- Last Updated: 3:51 PM, July 5, 2013
- Posted: July 05, 2013
Finally, President Obama has recognized his health-care reform isn’t working out the way he said it would. So this week he delayed implementation of the employer mandate for another year, to Jan. 1, 2015.
That’s an embarrassing retreat on a signature issue. That he attributed it to complaints from employers suggests he’s been getting an earful about the harm it’s doing to jobs and business. Even the man who wrote much of the bill — Sen. Max Baucus — says it could be a “train wreck.”
No doubt, too, the delay reflects complaints from Democrats who don’t want to go into the 2014 elections with this healthcare albatross around their necks.
We don’t blame them. But we’re not sure delay helps them all that much.
Writing in the Weekly Standard, Jim Capretta, a health-care expert with the Ethics and Public Policy Center, notes that in some ways it makes the whole law harder to defend. How, for example, will Democrats explain relieving employers of their mandate to provide insurance while the IRS can tax workers for not meeting their individual mandate to buy insurance?
It also means that House Republicans — who have been slammed by the Beltway press corps for having had nearly 40 votes to repeal ObamaCare — suddenly don’t look so unwise. To follow on Nancy Pelosi’s famous crack about having to pass the bill to find out what’s in it, it’s looking more and more as though the GOP knows more about what’s really in ObamaCare than the president.
The White House says the delay is just a matter of a few last-minute fixes. But the problems we’re seeing suggests something opponents have been arguing all along: The whole thing’s just plain unworkable.
Even the simplest of laws can often have unintended consequences that can make things worse than before they were passed, even by the admission of the people who were in favor of such laws in the first place. Prohibition was a good example. Here is the eighteenth amendment in its entirety:
After one year from the ratification of this article the manufacture, sale, or transportation of intoxicating liquors within, the importation thereof into, or the exportation thereof from the United States and all territory subject to the jurisdiction thereof for beverage purposes is hereby prohibited.
The Congress and the several states shall have concurrent power to enforce this article by appropriate legislation.
This article shall be inoperative unless it shall have been ratified as an amendment to the Constitution by the legislatures of the several states, as provided in the Constitution, within seven years from the date of the submission hereof to the states by the Congress.
Even the people who were against it would have agreed that it was pretty simple, but we all know what a mess it caused.
CAFE standards are another good example. The law was fairly simple. - Cars must certain meet fuel economy standards, but what was the result? Lame cars that nobody wanted. To get around this, the public and automakers turned to SUV’s (technically, light trucks) and the growth of that segment of the auto market exploded, not the result the people who were pushing for increased CAFE standards were hoping for. Most of the SUV’s got worse gas mileage than the cars they were replacing,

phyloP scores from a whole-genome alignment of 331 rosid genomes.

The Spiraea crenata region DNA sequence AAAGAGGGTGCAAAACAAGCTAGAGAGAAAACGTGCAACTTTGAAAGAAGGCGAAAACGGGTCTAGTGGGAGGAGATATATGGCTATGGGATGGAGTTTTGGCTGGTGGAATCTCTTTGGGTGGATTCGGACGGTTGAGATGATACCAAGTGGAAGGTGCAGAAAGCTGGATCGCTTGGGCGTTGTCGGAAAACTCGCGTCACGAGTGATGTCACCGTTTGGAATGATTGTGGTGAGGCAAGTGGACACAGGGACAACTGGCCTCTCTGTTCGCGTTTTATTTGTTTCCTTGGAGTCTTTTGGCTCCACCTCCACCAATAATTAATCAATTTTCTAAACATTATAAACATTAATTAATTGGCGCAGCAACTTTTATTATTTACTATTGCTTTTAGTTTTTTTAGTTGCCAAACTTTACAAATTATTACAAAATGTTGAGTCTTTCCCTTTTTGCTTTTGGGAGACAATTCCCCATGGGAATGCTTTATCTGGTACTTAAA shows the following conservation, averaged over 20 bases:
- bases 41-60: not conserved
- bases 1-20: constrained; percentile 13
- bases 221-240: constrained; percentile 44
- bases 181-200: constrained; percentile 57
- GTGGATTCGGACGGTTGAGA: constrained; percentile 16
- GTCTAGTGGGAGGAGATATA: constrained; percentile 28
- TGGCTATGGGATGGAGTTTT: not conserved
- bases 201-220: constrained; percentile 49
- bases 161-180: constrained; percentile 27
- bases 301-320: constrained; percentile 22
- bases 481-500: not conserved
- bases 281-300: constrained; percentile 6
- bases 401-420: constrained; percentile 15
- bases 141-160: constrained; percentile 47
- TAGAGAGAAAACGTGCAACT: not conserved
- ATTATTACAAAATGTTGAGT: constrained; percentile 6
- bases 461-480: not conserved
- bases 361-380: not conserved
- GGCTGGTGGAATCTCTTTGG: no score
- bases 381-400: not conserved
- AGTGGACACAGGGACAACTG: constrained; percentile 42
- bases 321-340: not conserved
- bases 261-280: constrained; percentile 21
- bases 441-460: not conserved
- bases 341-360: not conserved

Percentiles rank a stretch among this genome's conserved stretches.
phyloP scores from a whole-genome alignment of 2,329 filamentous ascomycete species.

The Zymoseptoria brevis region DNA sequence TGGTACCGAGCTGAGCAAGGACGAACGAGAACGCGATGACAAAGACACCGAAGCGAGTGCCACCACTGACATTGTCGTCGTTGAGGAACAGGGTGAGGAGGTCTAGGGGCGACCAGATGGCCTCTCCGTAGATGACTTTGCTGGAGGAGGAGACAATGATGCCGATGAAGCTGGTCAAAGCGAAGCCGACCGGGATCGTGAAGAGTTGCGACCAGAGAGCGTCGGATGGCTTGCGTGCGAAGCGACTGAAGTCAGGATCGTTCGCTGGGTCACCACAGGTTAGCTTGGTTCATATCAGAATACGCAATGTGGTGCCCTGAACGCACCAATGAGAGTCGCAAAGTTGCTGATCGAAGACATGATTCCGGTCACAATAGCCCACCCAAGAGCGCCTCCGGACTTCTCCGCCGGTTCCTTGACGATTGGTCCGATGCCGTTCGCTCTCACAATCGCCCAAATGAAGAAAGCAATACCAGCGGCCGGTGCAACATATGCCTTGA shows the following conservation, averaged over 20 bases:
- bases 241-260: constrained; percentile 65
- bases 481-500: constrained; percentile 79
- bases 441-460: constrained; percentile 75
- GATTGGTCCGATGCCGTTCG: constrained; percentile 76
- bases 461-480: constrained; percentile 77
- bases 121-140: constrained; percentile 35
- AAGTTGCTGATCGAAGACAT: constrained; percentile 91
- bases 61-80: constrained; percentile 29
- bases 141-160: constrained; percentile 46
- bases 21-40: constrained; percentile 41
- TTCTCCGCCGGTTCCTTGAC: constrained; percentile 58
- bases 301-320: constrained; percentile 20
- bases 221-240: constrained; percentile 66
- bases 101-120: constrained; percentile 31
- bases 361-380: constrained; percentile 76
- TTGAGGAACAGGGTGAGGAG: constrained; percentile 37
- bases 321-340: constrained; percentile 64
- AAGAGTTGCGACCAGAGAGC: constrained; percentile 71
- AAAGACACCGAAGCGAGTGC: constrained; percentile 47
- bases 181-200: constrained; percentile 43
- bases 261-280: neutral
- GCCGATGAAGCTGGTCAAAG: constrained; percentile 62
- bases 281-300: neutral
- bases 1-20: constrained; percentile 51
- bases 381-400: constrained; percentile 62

One could come up with an endless list of examples, but I think you get my point. Laws do not necessarily solve problems, and even the simplest of laws can make things worse.
Now what’s going on here with ObamaCare? First of all, we must look at why it ever came into existence in the first place, and even though it is a nightmare of regulations some 20,000 pages long, in my opinion, it comes down to three things.
- Obamaego: He wanted to do something big, that he would be remembered for. Why couldn’t he be satisfied with being the worst president in U.S. history? We all are going to remember that.
- Forced participation: Health care costs have become so ridiculously high that we were on the verge of millions of Americans making a conscious decision to voluntarily go without health insurance. The cost was becoming greater than the risk. Obviously, if too many healthy people opt out of the system, the system would collapse. Ironically, the solution has always been there right in front of everyone, and it is the exact opposite of ObamaCare. Less government regulation and increased competition through a cash based system of paying for healthcare would rapidly bring costs down. But we could never have that because of:
- Government control: I sure all of you have heard some of it, but no one yet knows all the ways that the government is going to use this monstrosity to control people’s lives and reduce their freedom.
Don’t let anyone tell you that this is about covering the 47 million (or whatever number you want to pull out of a hat) uninsured. Most of those people have no money to pay for health insurance now, and no law is
The ObamaCare nightmare.
going to magically make them have it. Almost all of these people already
have access to healthcare if they really need it. Hospitals don’t turn people away from emergency rooms. There is a difference between “being covered”, and having the ability to pay and not being a drain on the system.
So what’s going on now? Why the delay? Wasn’t this supposed be the greatest thing ever - the ultimate cure-all? The Democrats figure that it will be inconvenient for them, if people start to see too many of the negatives of ObamaCare before the 2014 elections. Well boo-hoo for them. So it might have a negative impact for them next year. It’s going to have a negative impact for all of us, for the rest of our lives.